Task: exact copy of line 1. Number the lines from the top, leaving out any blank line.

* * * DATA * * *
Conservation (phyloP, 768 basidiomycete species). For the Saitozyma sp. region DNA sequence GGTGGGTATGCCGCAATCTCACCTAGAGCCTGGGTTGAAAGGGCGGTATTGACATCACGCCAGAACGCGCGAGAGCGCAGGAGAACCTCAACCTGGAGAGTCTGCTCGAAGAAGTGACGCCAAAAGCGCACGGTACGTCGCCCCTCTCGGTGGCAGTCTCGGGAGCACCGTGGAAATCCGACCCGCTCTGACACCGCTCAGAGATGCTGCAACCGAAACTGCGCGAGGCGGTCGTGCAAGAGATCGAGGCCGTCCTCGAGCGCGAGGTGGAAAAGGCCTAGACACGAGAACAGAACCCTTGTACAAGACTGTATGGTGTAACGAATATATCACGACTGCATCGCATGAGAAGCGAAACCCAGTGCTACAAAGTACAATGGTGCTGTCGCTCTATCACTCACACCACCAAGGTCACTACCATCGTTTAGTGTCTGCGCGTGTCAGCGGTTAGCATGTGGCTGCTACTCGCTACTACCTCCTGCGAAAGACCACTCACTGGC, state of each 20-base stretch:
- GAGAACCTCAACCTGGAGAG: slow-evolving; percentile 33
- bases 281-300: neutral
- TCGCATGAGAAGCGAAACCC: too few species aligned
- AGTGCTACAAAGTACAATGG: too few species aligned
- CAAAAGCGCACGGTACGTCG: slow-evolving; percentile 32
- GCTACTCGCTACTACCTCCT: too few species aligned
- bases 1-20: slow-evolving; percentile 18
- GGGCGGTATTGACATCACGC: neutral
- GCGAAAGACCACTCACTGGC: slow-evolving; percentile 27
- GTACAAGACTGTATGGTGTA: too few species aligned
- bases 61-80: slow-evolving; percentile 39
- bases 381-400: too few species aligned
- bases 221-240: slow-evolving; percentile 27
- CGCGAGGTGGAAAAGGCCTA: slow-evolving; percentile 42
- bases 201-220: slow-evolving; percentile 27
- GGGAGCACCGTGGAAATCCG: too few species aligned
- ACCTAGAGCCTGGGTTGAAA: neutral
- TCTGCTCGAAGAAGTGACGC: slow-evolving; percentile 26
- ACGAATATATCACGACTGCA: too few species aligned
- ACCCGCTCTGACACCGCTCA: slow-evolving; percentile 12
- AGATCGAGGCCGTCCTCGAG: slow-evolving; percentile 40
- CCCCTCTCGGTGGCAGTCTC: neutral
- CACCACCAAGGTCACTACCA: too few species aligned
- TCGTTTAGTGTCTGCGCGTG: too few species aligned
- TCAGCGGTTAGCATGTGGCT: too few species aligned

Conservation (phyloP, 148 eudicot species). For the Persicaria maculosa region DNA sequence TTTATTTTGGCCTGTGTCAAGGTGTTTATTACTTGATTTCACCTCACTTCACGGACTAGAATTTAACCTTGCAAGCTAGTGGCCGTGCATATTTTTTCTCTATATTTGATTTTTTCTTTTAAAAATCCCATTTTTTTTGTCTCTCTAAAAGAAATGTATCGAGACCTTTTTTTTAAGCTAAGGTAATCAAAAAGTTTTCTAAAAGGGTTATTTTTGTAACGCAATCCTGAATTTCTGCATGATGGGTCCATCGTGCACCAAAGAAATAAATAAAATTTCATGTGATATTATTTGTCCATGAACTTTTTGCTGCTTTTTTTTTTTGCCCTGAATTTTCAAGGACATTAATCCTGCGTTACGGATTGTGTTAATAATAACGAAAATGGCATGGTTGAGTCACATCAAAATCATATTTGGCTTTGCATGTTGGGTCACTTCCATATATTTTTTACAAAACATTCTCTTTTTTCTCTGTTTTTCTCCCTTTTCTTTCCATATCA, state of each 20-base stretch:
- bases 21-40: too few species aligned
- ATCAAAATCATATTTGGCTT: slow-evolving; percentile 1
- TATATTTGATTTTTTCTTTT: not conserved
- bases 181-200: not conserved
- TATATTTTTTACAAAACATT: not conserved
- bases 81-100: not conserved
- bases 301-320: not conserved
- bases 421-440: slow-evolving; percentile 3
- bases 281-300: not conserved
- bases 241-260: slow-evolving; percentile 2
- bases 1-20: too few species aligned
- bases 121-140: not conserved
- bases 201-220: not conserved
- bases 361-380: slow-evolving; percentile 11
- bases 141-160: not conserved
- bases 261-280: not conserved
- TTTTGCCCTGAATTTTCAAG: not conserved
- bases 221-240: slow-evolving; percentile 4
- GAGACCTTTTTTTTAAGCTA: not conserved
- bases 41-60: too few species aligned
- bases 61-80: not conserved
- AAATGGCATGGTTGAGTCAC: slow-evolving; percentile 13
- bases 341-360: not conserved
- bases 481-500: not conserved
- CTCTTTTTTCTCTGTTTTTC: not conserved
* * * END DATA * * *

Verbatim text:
Conservation (phyloP, 768 basidiomycete species). For the Saitozyma sp. region DNA sequence GGTGGGTATGCCGCAATCTCACCTAGAGCCTGGGTTGAAAGGGCGGTATTGACATCACGCCAGAACGCGCGAGAGCGCAGGAGAACCTCAACCTGGAGAGTCTGCTCGAAGAAGTGACGCCAAAAGCGCACGGTACGTCGCCCCTCTCGGTGGCAGTCTCGGGAGCACCGTGGAAATCCGACCCGCTCTGACACCGCTCAGAGATGCTGCAACCGAAACTGCGCGAGGCGGTCGTGCAAGAGATCGAGGCCGTCCTCGAGCGCGAGGTGGAAAAGGCCTAGACACGAGAACAGAACCCTTGTACAAGACTGTATGGTGTAACGAATATATCACGACTGCATCGCATGAGAAGCGAAACCCAGTGCTACAAAGTACAATGGTGCTGTCGCTCTATCACTCACACCACCAAGGTCACTACCATCGTTTAGTGTCTGCGCGTGTCAGCGGTTAGCATGTGGCTGCTACTCGCTACTACCTCCTGCGAAAGACCACTCACTGGC, state of each 20-base stretch: